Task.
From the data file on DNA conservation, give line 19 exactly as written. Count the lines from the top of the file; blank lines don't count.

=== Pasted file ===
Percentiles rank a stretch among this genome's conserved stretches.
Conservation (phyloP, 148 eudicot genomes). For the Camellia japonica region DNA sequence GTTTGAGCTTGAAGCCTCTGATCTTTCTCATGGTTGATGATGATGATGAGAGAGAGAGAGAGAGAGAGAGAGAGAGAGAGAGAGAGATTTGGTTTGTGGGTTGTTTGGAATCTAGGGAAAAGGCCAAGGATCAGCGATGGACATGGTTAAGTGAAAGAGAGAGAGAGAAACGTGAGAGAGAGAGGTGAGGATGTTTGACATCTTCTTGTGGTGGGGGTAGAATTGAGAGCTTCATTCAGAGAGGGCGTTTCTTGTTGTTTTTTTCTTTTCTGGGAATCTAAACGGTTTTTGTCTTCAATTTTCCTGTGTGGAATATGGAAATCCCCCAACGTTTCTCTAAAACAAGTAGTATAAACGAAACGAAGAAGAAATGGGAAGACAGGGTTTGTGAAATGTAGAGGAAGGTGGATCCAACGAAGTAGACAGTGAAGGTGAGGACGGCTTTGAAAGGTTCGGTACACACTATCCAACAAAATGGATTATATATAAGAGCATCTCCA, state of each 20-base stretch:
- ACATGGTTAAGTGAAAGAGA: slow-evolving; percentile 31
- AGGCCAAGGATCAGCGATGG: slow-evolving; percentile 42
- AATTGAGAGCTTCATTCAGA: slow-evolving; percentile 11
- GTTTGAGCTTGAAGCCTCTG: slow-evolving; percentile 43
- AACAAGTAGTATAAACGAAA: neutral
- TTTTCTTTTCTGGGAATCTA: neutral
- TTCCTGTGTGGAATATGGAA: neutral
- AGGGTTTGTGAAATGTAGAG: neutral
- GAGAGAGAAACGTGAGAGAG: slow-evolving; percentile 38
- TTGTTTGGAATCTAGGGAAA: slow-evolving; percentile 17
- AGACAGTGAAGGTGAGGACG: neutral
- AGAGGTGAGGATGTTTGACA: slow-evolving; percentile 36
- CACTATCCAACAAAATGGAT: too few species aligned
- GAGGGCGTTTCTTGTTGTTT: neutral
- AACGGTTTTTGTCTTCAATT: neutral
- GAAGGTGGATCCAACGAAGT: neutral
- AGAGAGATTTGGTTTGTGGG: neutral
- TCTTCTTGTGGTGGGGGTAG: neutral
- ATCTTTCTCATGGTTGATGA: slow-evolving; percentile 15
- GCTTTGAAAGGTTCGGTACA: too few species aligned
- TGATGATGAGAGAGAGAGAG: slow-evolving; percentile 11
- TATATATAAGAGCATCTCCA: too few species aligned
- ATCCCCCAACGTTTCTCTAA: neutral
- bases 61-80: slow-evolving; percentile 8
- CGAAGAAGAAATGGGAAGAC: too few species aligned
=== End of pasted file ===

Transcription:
- AGAGAGATTTGGTTTGTGGG: neutral